By Mark McDonald
From golf greens to baseball infields to front lawns, our efforts to grow grass are blunted by a bugaboo – nutsedge.
This common weed (Cyperus rotundus), commonly called “nutgrass,” is found throughout the U.S., emerging from small tubers to stubbornly poke through fescue, Bermuda, tift, most turf species you can name.
Your guide here does not claim to be an expert, nor even a master gardener. Rather, I stand before you as a rank amateur who found a nutgrass control technique that works. The details in a second. First, the background.
On the palatial grounds of Stately McDonald Manor, I have turned a traditional back yard from lawn grass with thirsty shrubs to a mixed bag of cactus and other drought-resistant plants amidst crushed gravel. The goal: a semi-desert, Southwestern, nativo look with a margarita whang for flavor.
I designed an outdoor kitchen with patio and seating area, then North Texas fisheries biologist-friend Bob Lusk literally opened doors when he got permission from a Lake Texoma-area rancher to remove selected red cedar. In a win-win deal, the landowner got rid of water-sucking cedar while we utilized Bob’s portable sawmill to fashion the framework and latillas (sticks) for a one-of-a-kind pergola.
Next I scrubbed the remnants of lawn grass and installed a plot of artificial turf, planting blue agave and other water misers. I had my own little slice of desert, minus dust storms and coyotes.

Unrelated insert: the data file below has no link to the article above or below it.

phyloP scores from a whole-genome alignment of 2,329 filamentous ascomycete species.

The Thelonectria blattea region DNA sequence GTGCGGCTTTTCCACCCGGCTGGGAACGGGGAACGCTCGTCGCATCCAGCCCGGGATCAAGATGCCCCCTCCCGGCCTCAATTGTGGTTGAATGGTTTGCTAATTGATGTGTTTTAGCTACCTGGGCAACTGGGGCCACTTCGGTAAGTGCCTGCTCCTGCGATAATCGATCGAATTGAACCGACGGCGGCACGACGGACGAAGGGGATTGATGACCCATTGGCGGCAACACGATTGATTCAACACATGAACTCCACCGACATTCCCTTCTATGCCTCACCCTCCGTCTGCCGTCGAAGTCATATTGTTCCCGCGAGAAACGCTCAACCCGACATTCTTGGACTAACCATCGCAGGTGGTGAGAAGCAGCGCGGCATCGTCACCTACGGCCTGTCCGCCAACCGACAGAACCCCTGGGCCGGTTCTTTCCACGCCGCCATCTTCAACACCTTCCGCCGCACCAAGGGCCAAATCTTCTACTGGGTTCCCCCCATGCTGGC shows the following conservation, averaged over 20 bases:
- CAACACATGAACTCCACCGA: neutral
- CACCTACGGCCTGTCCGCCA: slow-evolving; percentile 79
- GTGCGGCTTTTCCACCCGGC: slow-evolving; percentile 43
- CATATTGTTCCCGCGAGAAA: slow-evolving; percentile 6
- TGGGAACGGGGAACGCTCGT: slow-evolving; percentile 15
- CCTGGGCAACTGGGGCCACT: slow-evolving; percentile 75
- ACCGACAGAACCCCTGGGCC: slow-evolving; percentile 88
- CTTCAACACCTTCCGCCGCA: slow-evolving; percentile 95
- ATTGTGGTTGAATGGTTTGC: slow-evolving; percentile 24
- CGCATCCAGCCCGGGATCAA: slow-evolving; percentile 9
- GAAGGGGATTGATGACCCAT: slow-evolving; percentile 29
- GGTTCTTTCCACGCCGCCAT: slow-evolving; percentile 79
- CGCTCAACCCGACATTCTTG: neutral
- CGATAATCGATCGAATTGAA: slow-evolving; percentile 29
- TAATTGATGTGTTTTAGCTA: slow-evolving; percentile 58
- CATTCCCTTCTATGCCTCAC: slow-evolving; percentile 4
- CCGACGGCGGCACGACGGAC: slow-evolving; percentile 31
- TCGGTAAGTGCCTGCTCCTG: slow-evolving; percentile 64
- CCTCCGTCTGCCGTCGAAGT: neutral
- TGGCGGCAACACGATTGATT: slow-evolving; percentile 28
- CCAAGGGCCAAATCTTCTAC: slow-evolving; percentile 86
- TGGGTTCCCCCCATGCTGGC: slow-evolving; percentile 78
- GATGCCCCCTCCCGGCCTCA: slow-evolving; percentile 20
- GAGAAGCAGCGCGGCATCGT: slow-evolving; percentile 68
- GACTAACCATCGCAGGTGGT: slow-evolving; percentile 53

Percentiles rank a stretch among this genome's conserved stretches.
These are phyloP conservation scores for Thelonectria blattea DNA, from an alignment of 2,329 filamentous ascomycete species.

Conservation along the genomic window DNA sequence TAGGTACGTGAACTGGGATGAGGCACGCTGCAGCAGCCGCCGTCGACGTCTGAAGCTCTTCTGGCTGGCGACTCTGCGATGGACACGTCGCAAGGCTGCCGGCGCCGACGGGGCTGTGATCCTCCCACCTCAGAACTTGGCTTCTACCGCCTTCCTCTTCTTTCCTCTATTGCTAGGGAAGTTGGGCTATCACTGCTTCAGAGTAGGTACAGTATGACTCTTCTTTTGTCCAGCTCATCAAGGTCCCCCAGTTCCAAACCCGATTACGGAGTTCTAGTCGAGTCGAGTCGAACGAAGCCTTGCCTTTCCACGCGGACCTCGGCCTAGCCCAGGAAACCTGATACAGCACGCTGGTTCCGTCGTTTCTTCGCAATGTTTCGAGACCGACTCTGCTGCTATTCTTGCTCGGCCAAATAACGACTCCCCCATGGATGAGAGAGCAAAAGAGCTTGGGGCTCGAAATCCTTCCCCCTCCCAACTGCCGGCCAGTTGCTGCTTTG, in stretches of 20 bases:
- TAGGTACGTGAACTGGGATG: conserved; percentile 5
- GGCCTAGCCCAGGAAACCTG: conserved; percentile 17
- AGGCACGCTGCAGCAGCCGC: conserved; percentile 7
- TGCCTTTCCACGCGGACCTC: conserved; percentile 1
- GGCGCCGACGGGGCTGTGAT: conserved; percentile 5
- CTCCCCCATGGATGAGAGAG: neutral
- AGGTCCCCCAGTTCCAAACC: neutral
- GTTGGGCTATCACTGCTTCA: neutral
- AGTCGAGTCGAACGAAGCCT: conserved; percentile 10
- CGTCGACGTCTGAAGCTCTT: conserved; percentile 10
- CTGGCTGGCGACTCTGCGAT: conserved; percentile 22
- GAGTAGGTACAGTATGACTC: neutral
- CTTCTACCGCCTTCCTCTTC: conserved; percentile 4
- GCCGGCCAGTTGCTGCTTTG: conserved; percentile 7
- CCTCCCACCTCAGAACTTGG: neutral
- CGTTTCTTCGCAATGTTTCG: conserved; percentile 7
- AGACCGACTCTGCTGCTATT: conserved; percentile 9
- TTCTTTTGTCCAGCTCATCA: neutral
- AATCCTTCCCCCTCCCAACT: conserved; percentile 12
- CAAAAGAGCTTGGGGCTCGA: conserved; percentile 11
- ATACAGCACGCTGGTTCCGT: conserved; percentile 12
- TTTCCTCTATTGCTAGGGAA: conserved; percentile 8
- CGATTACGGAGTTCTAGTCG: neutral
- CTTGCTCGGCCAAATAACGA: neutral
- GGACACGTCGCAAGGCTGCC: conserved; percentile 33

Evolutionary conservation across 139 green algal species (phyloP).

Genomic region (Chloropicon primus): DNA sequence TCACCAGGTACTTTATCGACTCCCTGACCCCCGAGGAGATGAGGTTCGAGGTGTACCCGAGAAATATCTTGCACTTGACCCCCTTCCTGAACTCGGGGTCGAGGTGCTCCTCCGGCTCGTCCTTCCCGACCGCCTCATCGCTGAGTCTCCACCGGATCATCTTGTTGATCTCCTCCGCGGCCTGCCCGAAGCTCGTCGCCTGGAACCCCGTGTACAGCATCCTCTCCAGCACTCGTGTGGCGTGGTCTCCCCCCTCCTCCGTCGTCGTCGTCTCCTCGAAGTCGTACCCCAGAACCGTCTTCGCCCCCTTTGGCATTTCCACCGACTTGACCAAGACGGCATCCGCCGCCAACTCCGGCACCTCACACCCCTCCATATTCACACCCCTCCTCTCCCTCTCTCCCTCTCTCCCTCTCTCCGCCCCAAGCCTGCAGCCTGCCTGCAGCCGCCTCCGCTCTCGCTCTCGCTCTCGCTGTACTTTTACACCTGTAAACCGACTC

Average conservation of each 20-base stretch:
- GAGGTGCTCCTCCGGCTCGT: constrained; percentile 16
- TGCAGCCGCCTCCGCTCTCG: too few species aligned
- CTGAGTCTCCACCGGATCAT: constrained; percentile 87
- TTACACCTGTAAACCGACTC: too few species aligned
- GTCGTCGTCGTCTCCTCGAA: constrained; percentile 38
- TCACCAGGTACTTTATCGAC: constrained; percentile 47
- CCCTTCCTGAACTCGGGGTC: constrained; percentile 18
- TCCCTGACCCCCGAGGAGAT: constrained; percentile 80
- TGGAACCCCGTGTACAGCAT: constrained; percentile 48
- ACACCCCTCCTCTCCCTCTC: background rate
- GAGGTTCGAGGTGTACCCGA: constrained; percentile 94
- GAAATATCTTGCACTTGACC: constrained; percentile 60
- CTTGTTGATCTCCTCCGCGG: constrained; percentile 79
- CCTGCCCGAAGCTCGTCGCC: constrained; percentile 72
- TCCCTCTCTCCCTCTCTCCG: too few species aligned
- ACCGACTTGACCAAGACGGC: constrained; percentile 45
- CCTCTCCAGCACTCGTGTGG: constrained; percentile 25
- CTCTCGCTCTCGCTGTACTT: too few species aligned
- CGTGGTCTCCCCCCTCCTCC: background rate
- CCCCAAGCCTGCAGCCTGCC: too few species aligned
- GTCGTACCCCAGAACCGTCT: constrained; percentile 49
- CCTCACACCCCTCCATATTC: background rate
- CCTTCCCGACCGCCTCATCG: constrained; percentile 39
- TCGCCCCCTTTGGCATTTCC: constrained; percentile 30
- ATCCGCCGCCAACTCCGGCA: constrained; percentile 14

Oh, but here comes nutgrass, rising like the federal deficit to poke its head through my crushed gravel. I had green sprouts popping up like zits on a schoolboy.
I started chopping with a garden hoe. This disturbed the surface, encouraging more growth. In desperation, I sought a chemical solution. Frustration mounted as the nutgrass ate Roundup for breakfast. Priced at $18, a container of Round gave me a temporary knock-back, but never the TKO.
A local naturalist suggested I try his grandmother’s remedy: Mix a half-cup of salt with a few tablespoons of liquid dish soap in a gallon of vinegar. Spray it on the nutgrass, making sure to avoid apply to neighboring plants you want to keep. Desperate, I was ready to try anything.
Next day, I took $2.89 worth of vinegar and sprayed the nutgrass. Forty-eight hours later, the nutgrass shriveled to the ground in a toasty brown wisp. DOA.
True, this is a limited sample and a series of 98-degree days with zero rainfall probably enhanced the treatment, but thanks to a common household product, once-mighty nutgrass is on the run. I’m winning.
You probably will, too. Try it. And thank Grandma.